Common Core Comprehension

My favorite joke about the mathematically inclined goes like this:

A mathematician, a physicist, and an astrophysicist are attending a conference in Scotland, and between sessions walk through the hills and come upon a black sheep.

“I had no idea that sheep in Scotland are black!” says the Astrophysicist.

The Physicist, arching a brow, sneers, “Typical. You see one black sheep in Scotland and you assume that they’re all black.”

At which point the Mathematician says, “Actually, all we know is that this side of the sheep is black.”

I don’t know much about the Common Core aside from the fact that it’s not the same thing as No Child Left Behind, but the teachers I know don’t seem to care for it either. (In general, I don’t think teachers particularly like being told what to teach except in the broadest of strokes.) A little investigation shows that the Common Core for Comprehension is more interested in teasing out figures of speech than actually parsing the meaning of text. It seems to me that what we really need is a Common Core for Comprehension. Consider this:

Jane, a six year old girl, is playing at home when her father enters the front door with bags of groceries. “Daddy, did you buy chocolate?” asks Jane. “No, but I bought cherries,” replies her father, who then empties a bag of cherries into a bowl, washes them, and puts them on the dining table. “I hate cherries,” declares Jane. While her father unpacks the rest of the groceries, she eats all the cherries and goes back to playing.


  1. Did Jane’s father buy chocolate at the store?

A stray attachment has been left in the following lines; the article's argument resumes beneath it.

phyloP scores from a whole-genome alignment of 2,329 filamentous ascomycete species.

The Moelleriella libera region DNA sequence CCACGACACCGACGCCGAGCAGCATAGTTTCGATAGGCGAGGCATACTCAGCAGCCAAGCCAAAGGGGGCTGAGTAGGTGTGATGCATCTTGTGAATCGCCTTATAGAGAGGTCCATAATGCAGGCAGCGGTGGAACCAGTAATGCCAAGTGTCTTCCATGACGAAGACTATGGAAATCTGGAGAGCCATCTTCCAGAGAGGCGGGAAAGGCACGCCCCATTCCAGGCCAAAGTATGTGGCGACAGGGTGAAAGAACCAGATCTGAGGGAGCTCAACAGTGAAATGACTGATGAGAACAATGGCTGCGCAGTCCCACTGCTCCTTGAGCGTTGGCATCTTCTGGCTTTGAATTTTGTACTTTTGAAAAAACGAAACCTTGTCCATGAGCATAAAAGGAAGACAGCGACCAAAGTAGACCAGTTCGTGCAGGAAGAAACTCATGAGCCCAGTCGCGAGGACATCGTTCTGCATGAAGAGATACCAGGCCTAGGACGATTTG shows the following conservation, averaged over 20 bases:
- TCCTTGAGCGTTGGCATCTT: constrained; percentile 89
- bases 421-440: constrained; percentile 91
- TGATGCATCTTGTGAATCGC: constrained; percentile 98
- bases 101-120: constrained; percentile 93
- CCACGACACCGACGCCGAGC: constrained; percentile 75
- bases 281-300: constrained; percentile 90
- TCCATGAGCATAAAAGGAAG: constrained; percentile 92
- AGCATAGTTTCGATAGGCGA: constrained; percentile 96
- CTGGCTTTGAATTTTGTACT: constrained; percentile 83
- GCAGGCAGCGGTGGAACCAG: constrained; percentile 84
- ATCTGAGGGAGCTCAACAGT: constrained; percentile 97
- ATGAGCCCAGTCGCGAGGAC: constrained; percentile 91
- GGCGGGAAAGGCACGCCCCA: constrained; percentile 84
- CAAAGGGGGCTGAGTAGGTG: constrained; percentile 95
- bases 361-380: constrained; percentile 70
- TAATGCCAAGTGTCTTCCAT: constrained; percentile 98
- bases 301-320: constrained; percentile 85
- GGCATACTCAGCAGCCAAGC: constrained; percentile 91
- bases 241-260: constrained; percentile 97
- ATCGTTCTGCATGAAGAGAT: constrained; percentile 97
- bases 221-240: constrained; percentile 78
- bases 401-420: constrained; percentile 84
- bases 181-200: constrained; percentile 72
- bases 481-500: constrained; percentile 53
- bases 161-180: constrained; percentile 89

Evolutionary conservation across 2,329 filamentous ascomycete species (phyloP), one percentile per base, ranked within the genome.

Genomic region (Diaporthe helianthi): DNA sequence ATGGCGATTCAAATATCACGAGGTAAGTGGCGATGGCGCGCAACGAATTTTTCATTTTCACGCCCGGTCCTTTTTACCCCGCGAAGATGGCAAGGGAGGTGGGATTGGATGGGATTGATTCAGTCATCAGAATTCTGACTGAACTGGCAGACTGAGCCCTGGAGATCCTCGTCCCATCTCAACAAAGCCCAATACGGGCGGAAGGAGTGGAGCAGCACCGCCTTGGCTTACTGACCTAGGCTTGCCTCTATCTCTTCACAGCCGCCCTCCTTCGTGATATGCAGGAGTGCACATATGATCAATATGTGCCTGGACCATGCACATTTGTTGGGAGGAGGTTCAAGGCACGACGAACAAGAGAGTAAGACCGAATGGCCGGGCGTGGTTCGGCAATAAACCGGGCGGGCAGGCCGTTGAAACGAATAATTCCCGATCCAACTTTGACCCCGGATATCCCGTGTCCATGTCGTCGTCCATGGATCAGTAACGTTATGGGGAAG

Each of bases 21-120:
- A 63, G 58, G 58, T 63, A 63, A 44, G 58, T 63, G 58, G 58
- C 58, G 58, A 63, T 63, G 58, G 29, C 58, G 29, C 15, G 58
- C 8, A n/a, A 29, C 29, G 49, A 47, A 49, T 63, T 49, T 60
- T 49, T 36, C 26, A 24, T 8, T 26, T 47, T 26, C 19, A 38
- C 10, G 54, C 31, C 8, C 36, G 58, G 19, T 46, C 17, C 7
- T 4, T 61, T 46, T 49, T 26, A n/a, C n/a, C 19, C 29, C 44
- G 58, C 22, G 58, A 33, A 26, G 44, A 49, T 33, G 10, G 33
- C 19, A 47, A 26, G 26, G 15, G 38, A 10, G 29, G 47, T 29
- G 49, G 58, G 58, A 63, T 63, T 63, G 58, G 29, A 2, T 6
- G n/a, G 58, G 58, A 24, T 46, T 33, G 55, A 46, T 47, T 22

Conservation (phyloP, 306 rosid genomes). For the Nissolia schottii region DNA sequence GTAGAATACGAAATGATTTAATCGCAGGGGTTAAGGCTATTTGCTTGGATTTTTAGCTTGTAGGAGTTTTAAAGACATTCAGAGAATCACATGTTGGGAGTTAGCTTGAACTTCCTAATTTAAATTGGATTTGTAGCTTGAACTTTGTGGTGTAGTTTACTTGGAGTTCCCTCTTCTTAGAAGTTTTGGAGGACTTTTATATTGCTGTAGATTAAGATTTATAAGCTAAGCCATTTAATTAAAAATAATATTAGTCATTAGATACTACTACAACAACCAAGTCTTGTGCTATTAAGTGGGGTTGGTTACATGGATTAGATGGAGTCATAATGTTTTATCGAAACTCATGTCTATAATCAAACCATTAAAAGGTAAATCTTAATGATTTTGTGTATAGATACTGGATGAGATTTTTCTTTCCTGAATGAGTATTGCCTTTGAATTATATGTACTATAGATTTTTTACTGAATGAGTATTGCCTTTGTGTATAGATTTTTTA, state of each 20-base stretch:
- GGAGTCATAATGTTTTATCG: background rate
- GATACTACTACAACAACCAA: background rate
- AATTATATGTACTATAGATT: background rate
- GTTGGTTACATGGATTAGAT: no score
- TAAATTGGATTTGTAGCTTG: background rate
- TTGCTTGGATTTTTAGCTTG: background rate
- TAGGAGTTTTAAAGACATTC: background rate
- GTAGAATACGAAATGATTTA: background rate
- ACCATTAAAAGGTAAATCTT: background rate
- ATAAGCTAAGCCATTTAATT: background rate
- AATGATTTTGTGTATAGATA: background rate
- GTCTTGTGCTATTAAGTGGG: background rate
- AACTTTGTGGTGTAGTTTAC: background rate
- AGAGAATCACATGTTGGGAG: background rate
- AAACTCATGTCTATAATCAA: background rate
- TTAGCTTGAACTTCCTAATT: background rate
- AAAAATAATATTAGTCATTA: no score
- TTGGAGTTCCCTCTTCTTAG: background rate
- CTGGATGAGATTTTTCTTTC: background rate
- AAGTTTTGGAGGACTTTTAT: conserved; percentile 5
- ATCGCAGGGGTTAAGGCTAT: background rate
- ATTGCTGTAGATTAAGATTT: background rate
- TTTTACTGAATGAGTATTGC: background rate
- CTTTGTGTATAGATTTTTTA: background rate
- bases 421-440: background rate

2. Does Jane like chocolate?
  3. Does Jane like cherries?


  1. Jane’s father entered with bags of groceries. Assuming he did go to the store, we know that he said he didn’t buy chocolate, but he may have.
  2. Jane asked for chocolate. Anything beyond that is supposition. She may, for example, have been checking that her father bought the things he was asked to buy earlier.
  3. Jane says she hates cherries, but she ate a bowl of them (apparently quite quickly). It seems reasonable to conclude she does actually like them, but she may have been very hungry.

Bear in mind that it appears that no-one in the mainstream news media would appear to be able to answer these three questions correctly (I’m sure that many actually could, they’re just paid not to), so we do have a problem here, and I think it’s more important than whether kids can solve arithmetic problems “lickety spit”.

According to its official website:

The reading standards focus on students’ ability to read carefully and grasp information, arguments, ideas, and details based on evidence in the text. Students should be able to answer a range of text-dependent questions, whose answers require inferences based on careful attention to the text.

A little investigation shows that there is a “Common Core for Comprehension” (part of the English syllabus) but it devotes far more attention to figures of speech (most of 9th-12th grades) than actually parsing the meaning of text (some of 4th-5th). Such attention as there is emphasizes drawing conclusions and making inferences rather than figuring out what has actually been stated. While it’s no doubt useful to be able to correctly label figures of speech — none of which is necessary for comprehending the fact that “Fred is an ass” doesn’t necessarily mean Fred has four legs or infer from “Claude says, ‘Hi'” that Claude is probably male and not a stapler — apparently teaching kids to actually comprehend what they read (isn’t that “reading carefully”?) is not, in practical terms, part of “comprehension”.